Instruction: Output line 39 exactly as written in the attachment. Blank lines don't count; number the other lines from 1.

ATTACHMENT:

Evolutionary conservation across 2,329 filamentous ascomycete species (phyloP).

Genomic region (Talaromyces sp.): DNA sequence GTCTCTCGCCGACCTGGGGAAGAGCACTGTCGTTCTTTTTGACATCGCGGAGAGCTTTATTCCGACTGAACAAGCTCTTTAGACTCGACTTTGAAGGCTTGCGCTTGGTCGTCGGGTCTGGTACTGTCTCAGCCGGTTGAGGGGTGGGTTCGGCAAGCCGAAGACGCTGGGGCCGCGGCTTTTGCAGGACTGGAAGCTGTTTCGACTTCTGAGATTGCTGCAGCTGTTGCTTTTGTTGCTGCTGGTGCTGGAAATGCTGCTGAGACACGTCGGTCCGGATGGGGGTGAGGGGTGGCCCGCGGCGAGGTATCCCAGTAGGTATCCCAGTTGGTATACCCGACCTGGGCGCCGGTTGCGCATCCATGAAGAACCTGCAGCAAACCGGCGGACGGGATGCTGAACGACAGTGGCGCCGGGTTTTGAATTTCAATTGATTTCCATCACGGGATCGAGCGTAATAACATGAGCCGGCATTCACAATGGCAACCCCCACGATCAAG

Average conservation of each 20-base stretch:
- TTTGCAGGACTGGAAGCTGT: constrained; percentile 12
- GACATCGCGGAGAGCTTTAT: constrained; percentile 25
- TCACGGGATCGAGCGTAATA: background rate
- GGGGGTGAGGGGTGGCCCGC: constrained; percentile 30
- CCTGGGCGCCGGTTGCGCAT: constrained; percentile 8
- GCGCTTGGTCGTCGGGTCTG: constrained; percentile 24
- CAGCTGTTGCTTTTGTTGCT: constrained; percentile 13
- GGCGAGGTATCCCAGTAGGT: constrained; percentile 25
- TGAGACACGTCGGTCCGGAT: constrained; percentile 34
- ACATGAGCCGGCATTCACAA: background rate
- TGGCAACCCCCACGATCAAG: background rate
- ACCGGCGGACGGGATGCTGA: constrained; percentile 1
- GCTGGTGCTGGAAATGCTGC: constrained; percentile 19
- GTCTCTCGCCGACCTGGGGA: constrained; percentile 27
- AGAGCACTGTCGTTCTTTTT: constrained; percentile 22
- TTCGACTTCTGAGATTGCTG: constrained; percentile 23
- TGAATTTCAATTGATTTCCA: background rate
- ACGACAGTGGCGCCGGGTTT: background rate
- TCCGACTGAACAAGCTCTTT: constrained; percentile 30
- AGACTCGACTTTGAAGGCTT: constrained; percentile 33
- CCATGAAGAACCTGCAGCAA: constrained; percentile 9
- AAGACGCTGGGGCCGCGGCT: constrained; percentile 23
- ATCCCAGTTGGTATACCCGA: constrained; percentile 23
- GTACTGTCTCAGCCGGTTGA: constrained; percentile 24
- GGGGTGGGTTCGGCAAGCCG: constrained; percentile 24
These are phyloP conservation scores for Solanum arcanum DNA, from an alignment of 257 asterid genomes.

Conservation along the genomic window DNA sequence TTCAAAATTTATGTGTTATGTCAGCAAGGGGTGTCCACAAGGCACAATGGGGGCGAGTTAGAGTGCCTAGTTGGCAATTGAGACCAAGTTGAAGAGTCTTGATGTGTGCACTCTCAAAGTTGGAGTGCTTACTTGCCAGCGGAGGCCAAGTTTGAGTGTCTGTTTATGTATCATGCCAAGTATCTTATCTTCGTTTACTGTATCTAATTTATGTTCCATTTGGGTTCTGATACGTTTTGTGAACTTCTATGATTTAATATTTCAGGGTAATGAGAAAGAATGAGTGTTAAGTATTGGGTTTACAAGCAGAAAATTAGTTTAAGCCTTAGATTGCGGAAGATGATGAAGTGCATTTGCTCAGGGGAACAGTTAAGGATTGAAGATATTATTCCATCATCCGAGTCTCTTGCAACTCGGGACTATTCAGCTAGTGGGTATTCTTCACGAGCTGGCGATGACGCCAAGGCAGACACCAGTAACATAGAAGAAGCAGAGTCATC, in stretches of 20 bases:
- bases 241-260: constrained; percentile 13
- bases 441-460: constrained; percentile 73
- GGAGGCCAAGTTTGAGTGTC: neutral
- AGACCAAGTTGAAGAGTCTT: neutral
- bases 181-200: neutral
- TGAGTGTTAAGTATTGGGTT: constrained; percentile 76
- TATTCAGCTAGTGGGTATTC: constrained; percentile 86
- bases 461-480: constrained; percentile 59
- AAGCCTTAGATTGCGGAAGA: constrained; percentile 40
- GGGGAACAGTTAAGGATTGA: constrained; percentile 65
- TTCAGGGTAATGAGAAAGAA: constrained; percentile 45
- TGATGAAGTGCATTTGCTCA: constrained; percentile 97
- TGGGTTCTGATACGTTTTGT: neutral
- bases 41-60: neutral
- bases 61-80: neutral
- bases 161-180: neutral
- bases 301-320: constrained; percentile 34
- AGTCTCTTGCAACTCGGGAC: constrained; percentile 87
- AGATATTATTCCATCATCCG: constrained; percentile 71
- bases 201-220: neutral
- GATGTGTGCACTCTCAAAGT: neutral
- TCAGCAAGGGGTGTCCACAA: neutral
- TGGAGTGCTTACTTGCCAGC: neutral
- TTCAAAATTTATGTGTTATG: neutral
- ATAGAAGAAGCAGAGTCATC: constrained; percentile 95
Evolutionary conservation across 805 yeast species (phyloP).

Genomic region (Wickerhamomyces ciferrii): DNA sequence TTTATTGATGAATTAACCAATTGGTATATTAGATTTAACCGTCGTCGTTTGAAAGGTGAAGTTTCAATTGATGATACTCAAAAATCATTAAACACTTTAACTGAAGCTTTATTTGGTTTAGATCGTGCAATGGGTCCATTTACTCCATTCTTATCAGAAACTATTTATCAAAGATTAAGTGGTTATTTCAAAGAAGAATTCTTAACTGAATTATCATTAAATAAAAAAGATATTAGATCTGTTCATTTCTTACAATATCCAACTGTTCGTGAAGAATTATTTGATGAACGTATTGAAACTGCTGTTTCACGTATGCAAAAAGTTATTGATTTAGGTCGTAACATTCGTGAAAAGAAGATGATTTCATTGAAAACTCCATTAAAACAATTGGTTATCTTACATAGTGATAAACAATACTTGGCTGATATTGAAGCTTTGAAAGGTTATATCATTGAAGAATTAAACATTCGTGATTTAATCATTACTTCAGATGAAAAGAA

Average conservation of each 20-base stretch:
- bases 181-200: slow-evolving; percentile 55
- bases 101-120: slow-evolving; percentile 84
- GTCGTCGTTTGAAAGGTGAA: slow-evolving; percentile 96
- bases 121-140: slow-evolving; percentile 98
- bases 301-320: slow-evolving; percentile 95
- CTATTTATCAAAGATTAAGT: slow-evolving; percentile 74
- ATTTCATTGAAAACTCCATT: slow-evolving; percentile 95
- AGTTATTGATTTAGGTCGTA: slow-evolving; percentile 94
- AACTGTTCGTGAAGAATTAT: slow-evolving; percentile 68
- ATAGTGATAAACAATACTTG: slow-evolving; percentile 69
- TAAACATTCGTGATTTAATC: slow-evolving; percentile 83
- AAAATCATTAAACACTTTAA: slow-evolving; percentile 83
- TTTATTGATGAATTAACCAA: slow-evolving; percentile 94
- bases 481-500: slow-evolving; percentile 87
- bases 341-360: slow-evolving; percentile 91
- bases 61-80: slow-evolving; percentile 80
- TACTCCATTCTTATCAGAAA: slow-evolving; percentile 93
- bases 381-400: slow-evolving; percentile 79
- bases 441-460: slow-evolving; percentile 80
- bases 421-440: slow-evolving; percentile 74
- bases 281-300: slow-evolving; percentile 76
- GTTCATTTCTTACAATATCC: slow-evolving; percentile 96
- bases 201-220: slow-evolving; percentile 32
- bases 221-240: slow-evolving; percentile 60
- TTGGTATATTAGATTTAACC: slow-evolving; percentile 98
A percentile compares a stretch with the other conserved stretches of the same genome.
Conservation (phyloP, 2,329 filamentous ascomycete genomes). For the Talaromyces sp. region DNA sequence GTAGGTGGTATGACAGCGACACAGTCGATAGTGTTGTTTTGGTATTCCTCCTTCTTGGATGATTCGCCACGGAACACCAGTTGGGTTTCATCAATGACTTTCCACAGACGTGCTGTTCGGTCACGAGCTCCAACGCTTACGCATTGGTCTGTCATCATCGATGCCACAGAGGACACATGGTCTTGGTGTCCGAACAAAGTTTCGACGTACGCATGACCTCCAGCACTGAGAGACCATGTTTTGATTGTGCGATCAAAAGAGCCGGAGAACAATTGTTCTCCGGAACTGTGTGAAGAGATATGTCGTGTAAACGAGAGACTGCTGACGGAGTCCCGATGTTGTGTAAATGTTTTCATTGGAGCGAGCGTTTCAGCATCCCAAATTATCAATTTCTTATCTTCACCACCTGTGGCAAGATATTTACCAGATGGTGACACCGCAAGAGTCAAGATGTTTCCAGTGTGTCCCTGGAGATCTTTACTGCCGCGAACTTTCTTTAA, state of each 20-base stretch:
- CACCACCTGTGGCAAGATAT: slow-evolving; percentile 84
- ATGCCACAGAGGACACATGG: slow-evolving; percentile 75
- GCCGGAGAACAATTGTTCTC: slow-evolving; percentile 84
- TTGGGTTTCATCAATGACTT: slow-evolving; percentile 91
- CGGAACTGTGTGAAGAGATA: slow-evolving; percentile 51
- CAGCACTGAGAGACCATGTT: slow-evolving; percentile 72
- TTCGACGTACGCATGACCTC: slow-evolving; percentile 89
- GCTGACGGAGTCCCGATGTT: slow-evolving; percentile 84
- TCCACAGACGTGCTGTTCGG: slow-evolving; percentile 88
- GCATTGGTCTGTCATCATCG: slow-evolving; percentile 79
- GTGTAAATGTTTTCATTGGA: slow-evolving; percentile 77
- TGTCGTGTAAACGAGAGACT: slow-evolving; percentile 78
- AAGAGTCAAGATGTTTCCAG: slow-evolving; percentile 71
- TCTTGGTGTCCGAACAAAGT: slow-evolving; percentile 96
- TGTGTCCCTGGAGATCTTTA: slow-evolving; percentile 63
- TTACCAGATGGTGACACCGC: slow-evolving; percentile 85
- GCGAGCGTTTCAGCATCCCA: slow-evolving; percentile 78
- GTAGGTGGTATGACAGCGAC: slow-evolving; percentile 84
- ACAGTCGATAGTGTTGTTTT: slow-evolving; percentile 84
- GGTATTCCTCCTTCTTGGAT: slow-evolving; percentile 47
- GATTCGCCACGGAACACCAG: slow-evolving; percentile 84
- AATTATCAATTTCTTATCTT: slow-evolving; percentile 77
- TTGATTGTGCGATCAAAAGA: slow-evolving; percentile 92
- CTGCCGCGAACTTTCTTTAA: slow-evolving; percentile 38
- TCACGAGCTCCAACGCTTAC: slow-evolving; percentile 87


- AAGCCTTAGATTGCGGAAGA: constrained; percentile 40